Bad news comes out of the must-carry state of Pennsylvania today for Barack Obama and his re-election hopes.  Not only has Obama fallen far below water in his approval rating in the latest Quinnipiac poll, he has now dropped into a tie against a potential Republican nominee.  No, this isn’t a generic Republican, either:

The protracted slugfest over raising the national debt limit leaves President Barack Obama with a 54 – 43 percent disapproval among Pennsylvania voters, but he scores better than Republicans or Democrats in Congress, according to a Quinnipiac University poll released today. …

Pennsylvania voters say 52 – 42 percent that Obama does not deserve to be reelected. Matching the president against possible Republican challengers shows:

  • Former Massachusetts Gov. Mitt Romney with 44 percent to Obama’s 42 percent;
  • Former Pennsylvania Sen. Rick Santorum with 43 percent to Obama’s 45 percent;
  • Obama leads Minnesota U.S. Rep. Michele Bachmann 47 – 39 percent;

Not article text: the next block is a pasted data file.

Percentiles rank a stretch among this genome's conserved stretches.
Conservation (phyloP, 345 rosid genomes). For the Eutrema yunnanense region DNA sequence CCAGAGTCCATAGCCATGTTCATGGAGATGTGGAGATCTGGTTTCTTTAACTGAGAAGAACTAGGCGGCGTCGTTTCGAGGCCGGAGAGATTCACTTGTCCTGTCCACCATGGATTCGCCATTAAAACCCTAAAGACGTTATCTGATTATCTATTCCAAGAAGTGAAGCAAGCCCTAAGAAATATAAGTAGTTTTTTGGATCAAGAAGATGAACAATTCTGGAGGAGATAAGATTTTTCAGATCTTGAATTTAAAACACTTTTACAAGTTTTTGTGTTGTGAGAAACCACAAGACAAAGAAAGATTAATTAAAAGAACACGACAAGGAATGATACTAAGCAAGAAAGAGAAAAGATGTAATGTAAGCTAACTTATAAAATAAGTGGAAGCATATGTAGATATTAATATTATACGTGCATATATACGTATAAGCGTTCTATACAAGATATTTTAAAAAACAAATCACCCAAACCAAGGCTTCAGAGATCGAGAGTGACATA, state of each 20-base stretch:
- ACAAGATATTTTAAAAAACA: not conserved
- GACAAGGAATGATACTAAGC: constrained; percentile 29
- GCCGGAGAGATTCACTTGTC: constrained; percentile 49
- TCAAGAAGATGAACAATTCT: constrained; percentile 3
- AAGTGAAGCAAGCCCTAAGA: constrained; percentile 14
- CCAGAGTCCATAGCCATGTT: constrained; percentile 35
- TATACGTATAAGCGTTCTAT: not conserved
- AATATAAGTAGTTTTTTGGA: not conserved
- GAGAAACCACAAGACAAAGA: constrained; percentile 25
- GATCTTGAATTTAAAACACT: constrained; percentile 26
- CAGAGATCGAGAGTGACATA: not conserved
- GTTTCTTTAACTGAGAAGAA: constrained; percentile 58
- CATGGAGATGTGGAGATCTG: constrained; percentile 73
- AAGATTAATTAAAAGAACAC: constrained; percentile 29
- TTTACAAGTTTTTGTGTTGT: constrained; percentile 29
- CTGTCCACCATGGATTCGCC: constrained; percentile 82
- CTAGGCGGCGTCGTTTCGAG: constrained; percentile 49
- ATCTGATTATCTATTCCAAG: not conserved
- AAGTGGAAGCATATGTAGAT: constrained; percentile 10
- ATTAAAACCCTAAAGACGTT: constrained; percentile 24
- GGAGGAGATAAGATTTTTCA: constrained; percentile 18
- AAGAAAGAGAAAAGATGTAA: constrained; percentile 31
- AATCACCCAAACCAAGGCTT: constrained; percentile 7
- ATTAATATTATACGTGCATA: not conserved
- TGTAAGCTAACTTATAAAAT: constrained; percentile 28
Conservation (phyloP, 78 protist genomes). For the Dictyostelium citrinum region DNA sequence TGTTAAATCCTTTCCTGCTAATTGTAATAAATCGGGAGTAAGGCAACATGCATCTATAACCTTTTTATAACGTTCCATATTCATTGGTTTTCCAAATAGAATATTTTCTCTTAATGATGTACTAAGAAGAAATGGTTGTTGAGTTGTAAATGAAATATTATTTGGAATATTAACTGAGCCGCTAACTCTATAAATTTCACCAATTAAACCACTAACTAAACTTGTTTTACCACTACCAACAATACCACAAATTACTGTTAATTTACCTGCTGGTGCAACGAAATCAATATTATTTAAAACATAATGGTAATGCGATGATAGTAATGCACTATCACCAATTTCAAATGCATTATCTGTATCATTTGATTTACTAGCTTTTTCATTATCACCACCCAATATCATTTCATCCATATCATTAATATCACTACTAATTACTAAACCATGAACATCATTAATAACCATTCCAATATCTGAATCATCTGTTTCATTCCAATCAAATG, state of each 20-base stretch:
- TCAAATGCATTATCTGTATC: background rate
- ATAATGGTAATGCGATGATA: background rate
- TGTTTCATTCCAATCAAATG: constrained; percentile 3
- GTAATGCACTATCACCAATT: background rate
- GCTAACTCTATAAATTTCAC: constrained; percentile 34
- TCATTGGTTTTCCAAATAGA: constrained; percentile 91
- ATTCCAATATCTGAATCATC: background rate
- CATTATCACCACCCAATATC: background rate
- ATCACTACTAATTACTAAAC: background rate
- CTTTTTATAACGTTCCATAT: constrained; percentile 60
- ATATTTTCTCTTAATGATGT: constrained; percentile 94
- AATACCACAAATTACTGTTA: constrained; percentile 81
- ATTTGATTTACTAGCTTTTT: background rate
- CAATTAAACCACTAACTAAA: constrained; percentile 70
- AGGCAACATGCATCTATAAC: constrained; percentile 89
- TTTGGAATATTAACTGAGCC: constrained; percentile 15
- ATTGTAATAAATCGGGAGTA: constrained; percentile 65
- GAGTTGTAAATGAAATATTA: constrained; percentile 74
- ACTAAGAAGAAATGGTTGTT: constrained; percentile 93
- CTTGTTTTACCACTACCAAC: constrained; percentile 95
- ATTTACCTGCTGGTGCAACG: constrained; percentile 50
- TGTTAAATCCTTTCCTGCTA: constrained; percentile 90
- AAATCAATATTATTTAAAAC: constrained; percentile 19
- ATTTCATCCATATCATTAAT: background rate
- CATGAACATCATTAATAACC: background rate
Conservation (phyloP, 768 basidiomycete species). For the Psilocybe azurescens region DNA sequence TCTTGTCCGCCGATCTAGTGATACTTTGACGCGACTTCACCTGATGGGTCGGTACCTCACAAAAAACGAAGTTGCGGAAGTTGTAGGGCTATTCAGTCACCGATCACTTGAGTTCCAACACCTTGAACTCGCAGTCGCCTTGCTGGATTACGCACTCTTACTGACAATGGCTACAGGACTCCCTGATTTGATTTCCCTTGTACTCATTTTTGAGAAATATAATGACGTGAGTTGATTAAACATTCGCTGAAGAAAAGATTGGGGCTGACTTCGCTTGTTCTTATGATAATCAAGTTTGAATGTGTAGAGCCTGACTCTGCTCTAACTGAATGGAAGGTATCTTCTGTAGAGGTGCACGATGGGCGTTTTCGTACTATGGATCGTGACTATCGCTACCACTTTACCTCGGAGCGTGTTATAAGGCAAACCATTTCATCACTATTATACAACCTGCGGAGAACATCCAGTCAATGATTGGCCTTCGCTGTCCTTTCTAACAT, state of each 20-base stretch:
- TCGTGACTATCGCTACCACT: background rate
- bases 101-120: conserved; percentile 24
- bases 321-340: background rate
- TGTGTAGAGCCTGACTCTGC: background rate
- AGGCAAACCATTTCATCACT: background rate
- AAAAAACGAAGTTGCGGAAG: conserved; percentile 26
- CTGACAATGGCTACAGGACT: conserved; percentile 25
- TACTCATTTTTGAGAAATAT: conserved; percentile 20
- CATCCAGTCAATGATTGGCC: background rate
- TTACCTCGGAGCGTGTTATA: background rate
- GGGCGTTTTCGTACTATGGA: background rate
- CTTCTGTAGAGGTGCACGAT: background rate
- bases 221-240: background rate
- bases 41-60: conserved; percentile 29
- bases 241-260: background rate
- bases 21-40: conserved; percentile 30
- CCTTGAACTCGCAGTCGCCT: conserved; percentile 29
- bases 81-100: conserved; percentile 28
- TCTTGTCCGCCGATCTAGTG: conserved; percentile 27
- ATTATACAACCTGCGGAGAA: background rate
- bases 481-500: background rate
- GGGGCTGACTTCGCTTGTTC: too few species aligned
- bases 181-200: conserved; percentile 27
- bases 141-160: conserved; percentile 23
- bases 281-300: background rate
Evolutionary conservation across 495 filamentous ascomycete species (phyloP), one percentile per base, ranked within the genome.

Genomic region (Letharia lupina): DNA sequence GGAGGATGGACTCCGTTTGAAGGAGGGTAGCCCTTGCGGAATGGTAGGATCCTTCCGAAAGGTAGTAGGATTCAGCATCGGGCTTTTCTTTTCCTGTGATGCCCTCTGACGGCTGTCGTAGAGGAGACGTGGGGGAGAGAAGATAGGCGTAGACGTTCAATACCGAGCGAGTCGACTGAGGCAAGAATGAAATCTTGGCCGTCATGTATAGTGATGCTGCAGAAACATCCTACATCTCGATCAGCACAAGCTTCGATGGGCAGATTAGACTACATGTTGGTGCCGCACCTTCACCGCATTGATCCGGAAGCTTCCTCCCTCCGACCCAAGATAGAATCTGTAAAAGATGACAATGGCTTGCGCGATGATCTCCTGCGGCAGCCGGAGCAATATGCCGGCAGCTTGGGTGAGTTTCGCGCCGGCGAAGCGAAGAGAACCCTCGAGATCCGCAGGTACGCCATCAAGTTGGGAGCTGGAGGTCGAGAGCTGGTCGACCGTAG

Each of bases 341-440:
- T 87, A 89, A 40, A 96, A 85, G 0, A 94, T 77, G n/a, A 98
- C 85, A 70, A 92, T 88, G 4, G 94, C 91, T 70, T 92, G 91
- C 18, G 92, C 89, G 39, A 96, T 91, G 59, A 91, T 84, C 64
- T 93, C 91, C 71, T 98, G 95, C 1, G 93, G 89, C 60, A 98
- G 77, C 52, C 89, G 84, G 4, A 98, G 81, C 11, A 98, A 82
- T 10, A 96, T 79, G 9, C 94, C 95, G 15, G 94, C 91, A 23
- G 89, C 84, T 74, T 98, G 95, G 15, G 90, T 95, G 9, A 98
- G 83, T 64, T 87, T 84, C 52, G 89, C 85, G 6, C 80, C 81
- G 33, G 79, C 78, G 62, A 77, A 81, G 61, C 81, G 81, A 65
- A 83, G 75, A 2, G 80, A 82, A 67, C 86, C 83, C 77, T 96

• Obama tops Texas Gov. Rick Perry 45 – 39 percent.

The internals of the poll look even worse for Obama.  The overall deserves-re-election number is 42/52, a very bad number in Democrat-heavy Pennsylvania, where Democrats account for half of all registered voters.  Independents split almost exactly the same at 42/51, and the only region in which Obama has a majority for re-election is Philadelphia.  Even among union households, which should be Obama’s bread and butter, he only gets a narrow 48/45 split, roughly a virtual tie.

The head-to-head numbers are simply embarrassing for a Democratic President in Pennsylvania, especially against a former Keystone State Senator who got blown out in his last statewide election.  There is another reason to worry, too, in that series.  Obama doesn’t get to 50% against any Republican in head-to-head matchups, usually a big red flag for incumbents.  The best he does is 47% against Michele Bachmann.

If Obama is doing this badly in Pennsylvania, it strongly suggests a big opening in the Rust Belt for Republicans next year.  Democrats in Michigan have a similar registration advantage, but not in Ohio, Indiana, or even Wisconsin, which have similar demographics as Pennsylvania and all of which Obama carried in 2008.  Obama has a big, big problem in this region, and losing Pennsylvania might just be the beginning of his woes.